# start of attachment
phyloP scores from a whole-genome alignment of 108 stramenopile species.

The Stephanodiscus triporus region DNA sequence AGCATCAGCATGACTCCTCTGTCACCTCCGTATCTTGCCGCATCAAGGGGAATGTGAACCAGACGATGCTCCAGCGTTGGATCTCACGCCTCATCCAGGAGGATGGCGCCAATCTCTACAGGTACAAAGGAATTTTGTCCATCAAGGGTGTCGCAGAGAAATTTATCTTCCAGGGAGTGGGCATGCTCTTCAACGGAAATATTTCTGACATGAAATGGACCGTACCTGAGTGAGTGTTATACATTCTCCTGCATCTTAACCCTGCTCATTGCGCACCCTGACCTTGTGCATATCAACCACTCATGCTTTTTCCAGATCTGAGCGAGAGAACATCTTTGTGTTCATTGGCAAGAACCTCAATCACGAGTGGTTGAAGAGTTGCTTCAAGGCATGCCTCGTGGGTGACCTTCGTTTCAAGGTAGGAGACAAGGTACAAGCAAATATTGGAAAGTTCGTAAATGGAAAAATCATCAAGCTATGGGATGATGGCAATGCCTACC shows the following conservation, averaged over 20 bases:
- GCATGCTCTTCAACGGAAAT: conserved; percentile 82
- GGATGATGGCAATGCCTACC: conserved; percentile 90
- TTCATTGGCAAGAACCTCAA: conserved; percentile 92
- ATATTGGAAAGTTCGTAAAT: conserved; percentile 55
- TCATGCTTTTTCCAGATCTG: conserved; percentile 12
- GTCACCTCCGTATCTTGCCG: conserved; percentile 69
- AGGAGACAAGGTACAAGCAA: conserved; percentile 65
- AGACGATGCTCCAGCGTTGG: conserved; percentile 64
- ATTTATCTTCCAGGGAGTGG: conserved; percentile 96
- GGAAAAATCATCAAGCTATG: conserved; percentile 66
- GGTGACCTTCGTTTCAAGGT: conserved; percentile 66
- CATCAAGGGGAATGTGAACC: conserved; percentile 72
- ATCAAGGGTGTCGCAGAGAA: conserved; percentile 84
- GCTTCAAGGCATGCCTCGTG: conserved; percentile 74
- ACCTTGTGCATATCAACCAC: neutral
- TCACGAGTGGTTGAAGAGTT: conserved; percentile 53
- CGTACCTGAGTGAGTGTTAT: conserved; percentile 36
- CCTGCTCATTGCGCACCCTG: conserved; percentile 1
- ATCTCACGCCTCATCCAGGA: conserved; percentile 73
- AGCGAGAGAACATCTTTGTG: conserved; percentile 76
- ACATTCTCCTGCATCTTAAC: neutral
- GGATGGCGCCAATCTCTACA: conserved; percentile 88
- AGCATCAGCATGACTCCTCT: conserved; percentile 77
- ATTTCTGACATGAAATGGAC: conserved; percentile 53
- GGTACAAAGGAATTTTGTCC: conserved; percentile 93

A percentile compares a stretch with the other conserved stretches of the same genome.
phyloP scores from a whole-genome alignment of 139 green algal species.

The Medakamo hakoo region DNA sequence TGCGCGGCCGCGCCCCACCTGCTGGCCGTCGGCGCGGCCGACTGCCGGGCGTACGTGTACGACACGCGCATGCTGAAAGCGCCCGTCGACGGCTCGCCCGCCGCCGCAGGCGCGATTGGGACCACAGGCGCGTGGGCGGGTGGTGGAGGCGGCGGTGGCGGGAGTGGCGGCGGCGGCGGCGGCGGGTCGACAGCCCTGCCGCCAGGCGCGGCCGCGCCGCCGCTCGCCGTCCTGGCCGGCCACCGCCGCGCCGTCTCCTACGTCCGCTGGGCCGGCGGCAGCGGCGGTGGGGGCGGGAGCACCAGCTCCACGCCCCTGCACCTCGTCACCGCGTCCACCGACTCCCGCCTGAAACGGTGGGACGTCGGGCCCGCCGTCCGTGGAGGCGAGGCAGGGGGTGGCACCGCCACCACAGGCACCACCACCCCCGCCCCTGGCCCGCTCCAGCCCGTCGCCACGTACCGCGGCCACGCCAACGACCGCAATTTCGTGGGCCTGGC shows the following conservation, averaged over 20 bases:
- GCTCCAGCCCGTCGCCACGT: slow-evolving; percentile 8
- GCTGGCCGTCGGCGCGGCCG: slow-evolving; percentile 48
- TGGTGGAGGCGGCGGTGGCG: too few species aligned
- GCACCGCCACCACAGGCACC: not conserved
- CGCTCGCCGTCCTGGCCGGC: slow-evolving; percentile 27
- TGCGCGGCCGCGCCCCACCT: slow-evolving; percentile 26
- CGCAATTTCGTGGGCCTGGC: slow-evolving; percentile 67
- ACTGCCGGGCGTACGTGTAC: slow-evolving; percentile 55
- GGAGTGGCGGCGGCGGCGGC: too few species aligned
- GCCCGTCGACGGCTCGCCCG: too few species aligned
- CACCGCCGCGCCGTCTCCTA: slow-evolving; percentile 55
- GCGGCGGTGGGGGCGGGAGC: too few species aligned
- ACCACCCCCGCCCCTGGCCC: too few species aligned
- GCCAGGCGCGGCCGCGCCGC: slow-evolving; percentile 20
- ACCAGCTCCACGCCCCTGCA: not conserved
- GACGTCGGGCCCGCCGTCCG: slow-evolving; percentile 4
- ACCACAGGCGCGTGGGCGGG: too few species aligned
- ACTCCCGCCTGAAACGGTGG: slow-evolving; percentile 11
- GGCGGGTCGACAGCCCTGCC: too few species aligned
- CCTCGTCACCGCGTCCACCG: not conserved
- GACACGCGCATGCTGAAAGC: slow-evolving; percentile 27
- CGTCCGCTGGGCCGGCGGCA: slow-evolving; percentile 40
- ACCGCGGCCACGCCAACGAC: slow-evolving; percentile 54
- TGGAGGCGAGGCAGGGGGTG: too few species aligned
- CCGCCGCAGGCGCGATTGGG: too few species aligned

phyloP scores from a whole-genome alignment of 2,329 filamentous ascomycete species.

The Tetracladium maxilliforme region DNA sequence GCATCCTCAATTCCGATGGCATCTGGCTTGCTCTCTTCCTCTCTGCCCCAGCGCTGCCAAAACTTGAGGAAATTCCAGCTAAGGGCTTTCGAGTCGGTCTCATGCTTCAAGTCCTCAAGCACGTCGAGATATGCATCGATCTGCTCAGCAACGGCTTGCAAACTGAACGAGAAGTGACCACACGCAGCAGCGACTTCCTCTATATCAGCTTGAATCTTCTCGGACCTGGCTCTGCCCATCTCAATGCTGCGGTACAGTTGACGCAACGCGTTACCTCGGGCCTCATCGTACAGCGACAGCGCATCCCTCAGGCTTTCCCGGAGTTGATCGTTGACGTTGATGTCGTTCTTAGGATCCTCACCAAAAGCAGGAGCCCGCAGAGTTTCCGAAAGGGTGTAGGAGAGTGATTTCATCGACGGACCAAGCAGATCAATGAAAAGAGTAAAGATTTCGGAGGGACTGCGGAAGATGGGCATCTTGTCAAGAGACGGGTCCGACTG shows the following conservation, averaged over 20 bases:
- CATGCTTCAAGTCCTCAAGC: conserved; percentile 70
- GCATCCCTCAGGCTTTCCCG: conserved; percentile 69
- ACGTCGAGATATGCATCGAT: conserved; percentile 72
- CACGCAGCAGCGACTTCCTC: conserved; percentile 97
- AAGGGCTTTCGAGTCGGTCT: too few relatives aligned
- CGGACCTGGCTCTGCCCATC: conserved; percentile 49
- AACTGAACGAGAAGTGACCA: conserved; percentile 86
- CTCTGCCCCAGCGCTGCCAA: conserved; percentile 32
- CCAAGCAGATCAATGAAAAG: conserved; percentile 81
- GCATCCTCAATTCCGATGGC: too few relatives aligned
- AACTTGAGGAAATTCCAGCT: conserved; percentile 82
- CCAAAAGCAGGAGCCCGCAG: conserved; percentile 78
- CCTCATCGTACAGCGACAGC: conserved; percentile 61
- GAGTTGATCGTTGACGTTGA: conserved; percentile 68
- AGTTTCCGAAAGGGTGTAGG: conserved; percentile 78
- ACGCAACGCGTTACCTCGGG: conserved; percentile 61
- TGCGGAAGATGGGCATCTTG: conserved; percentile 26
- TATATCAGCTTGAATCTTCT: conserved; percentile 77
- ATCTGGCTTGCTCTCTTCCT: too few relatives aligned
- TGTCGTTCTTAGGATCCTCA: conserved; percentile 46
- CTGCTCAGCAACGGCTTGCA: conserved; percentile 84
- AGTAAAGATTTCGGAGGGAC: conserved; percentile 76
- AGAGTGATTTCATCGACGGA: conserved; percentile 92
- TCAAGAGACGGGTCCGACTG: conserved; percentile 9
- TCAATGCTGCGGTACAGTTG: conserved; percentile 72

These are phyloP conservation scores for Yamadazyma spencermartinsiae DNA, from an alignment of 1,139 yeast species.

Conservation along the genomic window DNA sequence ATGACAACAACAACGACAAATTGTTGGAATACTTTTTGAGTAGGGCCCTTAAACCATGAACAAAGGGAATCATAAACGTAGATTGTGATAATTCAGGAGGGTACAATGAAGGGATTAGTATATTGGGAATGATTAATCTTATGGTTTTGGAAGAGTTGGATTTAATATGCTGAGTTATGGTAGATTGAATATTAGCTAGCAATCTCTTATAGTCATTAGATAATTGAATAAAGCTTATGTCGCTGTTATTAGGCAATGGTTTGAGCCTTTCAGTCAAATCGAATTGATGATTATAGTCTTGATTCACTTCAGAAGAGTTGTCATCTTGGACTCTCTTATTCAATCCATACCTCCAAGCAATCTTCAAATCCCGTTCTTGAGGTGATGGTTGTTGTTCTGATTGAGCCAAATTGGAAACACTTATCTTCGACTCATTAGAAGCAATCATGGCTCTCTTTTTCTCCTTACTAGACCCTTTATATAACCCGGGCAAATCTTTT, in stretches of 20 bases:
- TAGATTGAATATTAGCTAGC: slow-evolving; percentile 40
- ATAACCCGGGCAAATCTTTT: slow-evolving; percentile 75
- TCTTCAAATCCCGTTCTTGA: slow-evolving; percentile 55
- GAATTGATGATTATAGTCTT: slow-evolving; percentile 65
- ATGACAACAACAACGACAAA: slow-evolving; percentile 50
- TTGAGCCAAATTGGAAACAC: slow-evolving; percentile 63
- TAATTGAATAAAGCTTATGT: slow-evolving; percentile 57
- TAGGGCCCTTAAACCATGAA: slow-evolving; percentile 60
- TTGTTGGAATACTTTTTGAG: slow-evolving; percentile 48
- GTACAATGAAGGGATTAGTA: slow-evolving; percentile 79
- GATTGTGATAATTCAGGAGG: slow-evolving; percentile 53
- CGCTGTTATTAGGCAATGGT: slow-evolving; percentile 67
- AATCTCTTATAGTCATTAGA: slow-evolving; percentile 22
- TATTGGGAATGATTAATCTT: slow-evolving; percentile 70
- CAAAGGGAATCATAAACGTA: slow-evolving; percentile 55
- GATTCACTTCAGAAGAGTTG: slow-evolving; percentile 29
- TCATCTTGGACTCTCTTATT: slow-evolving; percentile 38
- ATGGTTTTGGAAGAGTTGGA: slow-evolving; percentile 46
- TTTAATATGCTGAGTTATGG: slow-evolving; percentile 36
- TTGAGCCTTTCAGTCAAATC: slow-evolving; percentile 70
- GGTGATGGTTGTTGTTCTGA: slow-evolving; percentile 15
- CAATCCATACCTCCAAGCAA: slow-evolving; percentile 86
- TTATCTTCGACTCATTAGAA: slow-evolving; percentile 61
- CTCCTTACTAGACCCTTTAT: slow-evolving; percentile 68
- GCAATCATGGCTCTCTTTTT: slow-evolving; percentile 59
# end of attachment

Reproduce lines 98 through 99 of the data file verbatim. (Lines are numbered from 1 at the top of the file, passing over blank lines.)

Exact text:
- TATTGGGAATGATTAATCTT: slow-evolving; percentile 70
- CAAAGGGAATCATAAACGTA: slow-evolving; percentile 55